Not removing snow and ice from your vehicle before getting behind the wheel reduces your visibility and is a nuisance for other drivers. It only takes a few minutes so, for the sake of your safety and the safety of others, do it!
You’re late, the kids aren’t cooperating, nothing’s going right, it would be tempting to drive off and let the wind take care of the snow on your car…
Sure, you might save some time, but it could cost you dearly.
Why remove the snow from your vehicle?
Think of the windshield and windows as your car’s eyes. Snow, condensation and ice block the view, increasing the risk of causing an accident.
Add the risk of snow or ice flying off your car onto the car behind you and you have all the ingredients for a highway disaster.
When negligence leads to fines
Removing the snow, scraping off the ice and defogging the windows before getting behind the wheel is a sign of respect for other drivers.
Not doing so could lead to fines.
According to the Highway Safety Code, failure to remove snow or ice from your vehicle could cost you as follows:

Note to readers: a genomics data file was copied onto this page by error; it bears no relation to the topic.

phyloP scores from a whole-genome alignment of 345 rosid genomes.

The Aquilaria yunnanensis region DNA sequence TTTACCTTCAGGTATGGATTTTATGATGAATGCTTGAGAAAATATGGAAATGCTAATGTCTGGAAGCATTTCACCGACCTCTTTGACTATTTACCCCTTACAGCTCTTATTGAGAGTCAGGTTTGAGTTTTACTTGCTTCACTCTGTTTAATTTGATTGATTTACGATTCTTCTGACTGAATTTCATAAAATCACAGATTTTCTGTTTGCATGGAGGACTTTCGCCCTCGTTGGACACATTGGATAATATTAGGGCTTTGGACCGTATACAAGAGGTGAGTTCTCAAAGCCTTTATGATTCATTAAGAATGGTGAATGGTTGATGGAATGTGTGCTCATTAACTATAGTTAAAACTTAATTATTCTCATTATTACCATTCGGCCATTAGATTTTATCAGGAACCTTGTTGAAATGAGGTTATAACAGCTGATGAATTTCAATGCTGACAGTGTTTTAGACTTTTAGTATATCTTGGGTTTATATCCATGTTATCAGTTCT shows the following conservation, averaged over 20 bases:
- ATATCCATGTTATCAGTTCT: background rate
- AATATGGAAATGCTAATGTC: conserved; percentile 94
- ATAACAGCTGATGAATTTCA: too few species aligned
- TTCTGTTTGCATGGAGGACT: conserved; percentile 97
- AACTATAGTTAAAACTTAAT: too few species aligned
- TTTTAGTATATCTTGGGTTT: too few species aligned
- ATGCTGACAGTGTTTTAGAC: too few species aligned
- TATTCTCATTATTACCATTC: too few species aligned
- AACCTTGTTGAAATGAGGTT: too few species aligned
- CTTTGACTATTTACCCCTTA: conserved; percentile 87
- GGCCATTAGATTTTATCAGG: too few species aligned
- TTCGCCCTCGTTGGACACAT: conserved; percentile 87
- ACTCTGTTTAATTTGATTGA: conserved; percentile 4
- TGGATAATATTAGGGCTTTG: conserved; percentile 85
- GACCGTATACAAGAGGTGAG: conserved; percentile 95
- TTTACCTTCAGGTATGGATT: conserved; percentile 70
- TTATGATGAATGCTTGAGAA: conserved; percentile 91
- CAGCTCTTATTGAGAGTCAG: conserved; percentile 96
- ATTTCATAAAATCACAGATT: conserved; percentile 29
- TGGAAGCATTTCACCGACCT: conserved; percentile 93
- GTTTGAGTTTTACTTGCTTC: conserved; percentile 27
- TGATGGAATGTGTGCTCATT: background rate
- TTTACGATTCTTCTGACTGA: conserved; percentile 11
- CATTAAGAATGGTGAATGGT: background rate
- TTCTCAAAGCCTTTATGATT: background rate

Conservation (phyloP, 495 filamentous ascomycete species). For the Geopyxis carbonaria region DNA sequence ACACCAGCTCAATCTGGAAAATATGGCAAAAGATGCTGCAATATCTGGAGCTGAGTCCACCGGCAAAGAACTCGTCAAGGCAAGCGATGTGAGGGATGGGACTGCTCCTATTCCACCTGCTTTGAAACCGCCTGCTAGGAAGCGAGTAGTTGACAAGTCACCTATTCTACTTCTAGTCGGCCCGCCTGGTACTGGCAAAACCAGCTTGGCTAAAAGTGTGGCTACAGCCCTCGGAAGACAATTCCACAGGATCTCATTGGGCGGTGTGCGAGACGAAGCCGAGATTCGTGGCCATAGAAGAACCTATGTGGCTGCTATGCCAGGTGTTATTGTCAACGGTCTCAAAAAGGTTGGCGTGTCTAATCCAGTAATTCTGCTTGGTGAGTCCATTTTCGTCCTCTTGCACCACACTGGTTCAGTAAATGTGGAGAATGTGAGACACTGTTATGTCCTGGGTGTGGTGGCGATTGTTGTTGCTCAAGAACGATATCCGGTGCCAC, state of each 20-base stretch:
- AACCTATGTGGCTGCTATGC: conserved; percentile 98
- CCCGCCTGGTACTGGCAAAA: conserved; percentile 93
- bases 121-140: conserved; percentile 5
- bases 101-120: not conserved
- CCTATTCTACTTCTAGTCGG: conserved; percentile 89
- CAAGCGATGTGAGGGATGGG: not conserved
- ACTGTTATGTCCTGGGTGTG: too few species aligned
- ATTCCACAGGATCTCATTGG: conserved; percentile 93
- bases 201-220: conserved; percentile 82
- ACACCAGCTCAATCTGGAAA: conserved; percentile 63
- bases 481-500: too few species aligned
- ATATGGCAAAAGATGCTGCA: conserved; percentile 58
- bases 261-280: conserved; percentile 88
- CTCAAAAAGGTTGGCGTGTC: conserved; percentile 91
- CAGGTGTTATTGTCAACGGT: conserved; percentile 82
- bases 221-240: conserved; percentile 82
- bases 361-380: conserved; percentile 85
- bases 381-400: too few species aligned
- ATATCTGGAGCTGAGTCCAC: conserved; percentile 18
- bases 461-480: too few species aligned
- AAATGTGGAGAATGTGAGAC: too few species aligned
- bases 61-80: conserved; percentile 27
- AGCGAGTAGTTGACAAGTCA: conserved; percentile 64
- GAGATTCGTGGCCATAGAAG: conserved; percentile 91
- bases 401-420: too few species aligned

|Driver’s view through the windshield or windows is obstructed by ice and/or snow||$200 to $300 + fees|
|Snowed or iced headlights and parking lights||$60 to $100 + fees|
|Illegible license plate||$30 to $60 + fees|
|Block of snow or ice falling off a moving vehicle||$60 to $100 + fees|
Elsewhere in Canada
Every province has it own rules concerning vehicular snow and ice removal.
For example, in Ontario, it’s illegal to drive with anything obstructing the driver’s field of vision and is punishable by an $85 fine + fees.
Can I be fined for snow or ice that falls off my car while driving? Still in Ontario, you could be accused of driving an overloaded vehicle (snow and ice are considered extra weight).
Be sure to check every province’s regulations for more information.
Impacts on your auto insurance
Causing an at-fault accident or damage to another vehicle because you failed to remove the snow or ice from your vehicle will increase your premium, because you’ll have to submit an auto insurance claim to cover the damages to your vehicle and all other vehicles involved.